In order to answer our question, we must consider another apparent contradiction in Maimonides’ treatment of repentance. We have discussed Maimonides description of the process of repentance. Let us now consider his position regarding the type of behaviors that require repentance.
In the law quoted above Maimonides explains that the requirement to repent is not engendered solely by the violation of a commandment. We are also required to repent from improper attitudes or character traits. For example, we must attempt to abandon our hatreds and to temper and control our anger. We must evaluate all of our attitudes, identify our character flaws and address them. In other words, even if a person has not violated a specific commandment, teshuva is required.
This conclusion does not seem to agree with Maimonides’ statement in the opening law of this section. In that law, Maimonides explains that teshuva and vedoi are required when a person violates a law of the Torah. This means that the violation of a commandment engenders the requirement to perform teshuva and vedoi. Some commission or omission must occur. This implies that poor attitude alone does not create an obligation to repent! How can these two positions be reconciled?
Let us return to our opening question. What are we attempting to accomplish through teshuva? What do we hope to achieve through this process? First, we must recognize that in sinning we violate the Torah. We disregarded the will of the Almighty. We rebel against the ultimate King. The vedoi that accompanies teshuva begins with the acknowledgment that we have sinned against the Torah. Through repentance, we attempt to earn atonement for this sin. We wish to avoid retribution or unpleasant consequences. In short, one objective of teshuva is atonement – kapparah. But does teshuva have any other objective?
“Since one is granted volition … one should endeavor to perform teshuva and vedoi in response to sin …” (Maimonides, Mishne Torah, Laws of Repentance 7:1)
Maimonides does outline another objective in the process of teshuva. In order to identify this objective, we must consider the above quote. Maimonides explains that human beings are unique. We are endowed with freewill. We have the ability to choose between right and wrong. He explains that as a result of this faculty we are required to engage in teshuva.
Why does the element of human volition engender an obligation to perform Teshuva? Freewill means that we are in charge of our self-improvement. To a great extent, we determine the degree to which we fulfill our individual potential. We decide whether we will squander our talents and lives or whether we will strive to fulfill our potential.
We can only achieve personal fulfillment through an ongoing process of teshuva. In this process we constantly reevaluate our lives and attitudes. We reconsider our personal mission and constantly seek self-improvement. The objective is not to atone but to purify – tahara.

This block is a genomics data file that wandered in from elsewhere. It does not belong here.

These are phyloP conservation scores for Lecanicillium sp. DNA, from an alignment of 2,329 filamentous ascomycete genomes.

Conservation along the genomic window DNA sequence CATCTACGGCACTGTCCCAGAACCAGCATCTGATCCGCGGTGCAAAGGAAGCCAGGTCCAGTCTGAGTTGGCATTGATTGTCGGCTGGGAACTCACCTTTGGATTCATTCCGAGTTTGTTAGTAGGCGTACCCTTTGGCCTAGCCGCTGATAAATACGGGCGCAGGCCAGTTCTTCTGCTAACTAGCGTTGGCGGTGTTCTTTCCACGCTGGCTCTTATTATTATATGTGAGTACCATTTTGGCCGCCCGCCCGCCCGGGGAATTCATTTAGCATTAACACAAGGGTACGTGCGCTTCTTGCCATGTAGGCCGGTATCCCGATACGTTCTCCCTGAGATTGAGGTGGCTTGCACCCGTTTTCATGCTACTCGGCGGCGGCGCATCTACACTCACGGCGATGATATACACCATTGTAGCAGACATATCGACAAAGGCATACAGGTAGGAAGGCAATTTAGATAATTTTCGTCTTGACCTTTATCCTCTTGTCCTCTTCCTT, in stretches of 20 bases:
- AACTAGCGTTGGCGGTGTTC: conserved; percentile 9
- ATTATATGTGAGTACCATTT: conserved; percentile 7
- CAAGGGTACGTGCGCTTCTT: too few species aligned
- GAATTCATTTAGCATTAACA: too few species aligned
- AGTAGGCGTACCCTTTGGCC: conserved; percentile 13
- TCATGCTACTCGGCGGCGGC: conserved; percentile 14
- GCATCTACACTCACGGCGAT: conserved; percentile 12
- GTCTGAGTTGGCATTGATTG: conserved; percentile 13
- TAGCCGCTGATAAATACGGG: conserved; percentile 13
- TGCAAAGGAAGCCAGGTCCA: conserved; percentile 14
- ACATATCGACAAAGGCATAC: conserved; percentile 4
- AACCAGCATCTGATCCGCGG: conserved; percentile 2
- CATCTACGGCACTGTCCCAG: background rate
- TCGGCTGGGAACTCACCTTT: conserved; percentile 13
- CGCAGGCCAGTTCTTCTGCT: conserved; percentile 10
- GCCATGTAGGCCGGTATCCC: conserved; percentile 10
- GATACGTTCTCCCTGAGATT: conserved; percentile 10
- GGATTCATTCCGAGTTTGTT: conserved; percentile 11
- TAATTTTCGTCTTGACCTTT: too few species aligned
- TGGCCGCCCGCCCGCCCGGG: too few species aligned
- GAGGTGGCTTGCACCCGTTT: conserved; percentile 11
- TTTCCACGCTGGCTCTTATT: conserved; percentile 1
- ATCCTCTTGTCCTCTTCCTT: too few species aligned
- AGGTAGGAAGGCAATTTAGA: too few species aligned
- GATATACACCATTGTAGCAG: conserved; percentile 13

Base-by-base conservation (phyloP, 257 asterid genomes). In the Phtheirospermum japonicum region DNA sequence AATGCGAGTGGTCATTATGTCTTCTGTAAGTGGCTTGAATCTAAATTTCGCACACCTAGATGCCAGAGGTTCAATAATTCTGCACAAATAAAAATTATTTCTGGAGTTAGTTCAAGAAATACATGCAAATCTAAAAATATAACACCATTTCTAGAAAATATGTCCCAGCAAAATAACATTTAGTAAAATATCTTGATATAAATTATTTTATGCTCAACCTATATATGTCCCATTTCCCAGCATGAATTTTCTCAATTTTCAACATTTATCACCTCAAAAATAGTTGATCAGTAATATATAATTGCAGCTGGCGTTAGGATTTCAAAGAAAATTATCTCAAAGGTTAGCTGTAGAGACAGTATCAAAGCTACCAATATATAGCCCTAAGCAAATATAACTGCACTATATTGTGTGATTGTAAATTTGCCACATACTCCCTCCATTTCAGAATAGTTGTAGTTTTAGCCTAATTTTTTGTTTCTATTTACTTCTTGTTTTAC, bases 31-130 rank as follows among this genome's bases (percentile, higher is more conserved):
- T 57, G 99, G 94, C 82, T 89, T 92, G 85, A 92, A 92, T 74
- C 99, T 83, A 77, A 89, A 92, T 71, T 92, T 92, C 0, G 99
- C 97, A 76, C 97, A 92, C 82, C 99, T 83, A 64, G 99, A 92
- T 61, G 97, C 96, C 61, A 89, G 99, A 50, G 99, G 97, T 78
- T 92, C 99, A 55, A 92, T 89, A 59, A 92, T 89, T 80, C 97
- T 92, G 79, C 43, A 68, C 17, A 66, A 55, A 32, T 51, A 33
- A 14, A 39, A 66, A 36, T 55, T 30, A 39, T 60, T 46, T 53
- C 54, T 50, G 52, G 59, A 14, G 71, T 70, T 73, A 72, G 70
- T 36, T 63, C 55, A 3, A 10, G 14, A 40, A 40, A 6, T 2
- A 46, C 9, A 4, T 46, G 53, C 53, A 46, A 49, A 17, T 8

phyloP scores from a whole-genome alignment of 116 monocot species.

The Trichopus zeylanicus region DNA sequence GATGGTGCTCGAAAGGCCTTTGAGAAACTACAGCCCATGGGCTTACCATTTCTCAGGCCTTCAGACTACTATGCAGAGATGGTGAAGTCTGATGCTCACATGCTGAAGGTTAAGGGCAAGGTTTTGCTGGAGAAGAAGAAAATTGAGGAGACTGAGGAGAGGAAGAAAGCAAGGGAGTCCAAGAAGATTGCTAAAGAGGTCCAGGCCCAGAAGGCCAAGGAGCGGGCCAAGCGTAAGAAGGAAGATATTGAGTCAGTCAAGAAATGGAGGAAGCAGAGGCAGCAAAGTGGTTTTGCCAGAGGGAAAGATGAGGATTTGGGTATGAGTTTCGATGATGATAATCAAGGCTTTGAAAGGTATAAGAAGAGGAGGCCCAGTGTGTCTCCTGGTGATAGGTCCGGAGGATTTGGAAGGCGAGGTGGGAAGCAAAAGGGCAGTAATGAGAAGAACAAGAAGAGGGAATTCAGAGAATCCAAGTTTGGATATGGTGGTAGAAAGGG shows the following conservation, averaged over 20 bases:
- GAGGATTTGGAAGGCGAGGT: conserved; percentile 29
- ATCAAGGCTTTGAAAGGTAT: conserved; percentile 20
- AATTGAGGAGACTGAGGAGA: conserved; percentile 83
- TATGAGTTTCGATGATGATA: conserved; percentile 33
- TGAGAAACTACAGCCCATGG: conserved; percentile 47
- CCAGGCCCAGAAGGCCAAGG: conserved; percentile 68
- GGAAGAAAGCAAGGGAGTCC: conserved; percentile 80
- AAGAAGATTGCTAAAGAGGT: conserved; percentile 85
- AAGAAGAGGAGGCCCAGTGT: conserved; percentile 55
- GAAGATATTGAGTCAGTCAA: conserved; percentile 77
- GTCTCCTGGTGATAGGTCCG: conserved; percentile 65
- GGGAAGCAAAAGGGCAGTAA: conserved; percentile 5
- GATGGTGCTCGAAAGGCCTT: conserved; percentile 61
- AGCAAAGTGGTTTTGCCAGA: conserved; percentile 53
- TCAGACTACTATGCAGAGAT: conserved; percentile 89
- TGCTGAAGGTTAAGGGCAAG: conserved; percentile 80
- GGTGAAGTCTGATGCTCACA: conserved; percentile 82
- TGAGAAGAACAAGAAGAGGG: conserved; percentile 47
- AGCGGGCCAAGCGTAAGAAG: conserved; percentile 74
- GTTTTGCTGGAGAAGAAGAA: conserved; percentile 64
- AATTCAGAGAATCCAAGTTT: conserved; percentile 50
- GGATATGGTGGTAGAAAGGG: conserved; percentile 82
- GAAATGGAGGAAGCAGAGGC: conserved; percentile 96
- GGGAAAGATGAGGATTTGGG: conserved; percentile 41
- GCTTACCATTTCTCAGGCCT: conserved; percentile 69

In short, teshuva has two objectives. One objective is kapparah – atonement for our sins. The second objective is tahara – personal improvement.
This explains Maimonides’ position regarding which sins engender the obligation to perform teshuva. In the first chapter, Maimonides indicates that teshuva is a response to violation of the law. Maimonides is discussing the teshuva of kapparah. Atonement is required when the law is violated. If the law has not been violated, the obligation to seek kapparah is not engendered.
However, Maimonides teaches us that we should repent from improper attitudes and character traits. This is because in addition to kapparah, teshuva has a second objective. This objective is tahara – self-improvement. In order to achieve this objective, we must engage in an ongoing process of introspection. This process requires that we consider and evaluate our attitudes and character traits.
We can now explain Maimonides’ treatment of vedoi. In the first chapter of the Law of Repentance, Maimonides is explaining the process of atonement. In this process the vedoi is the fundamental element. We have sinned against Hashem’s Torah. It is appropriate to verbally appeal to Hashem for forgiveness and atonement. Accordingly, vedoi is fundamental to achieving atonement. In this context, the vedoi is not merely the final step in teshuva. It is the essential element in the process of kapparah.
However, teshuva is not merely a prerequisite in the process of achieving atonement. It is also a process that purifies and improves a person. In this process, the internal element is essential. Self-improvement requires thorough introspection. In the second chapter of the Laws of Repentance, Maimonides is explaining the process of teshuva. He describes it as a process of self-improvement. Its objective is internal change. In this context, vedoi completes and teshuva. It finalizes the internal commitments that result from the process of introspection. Therefore, in this context Maimonides describes vedoi as the final element in the process of teshuva.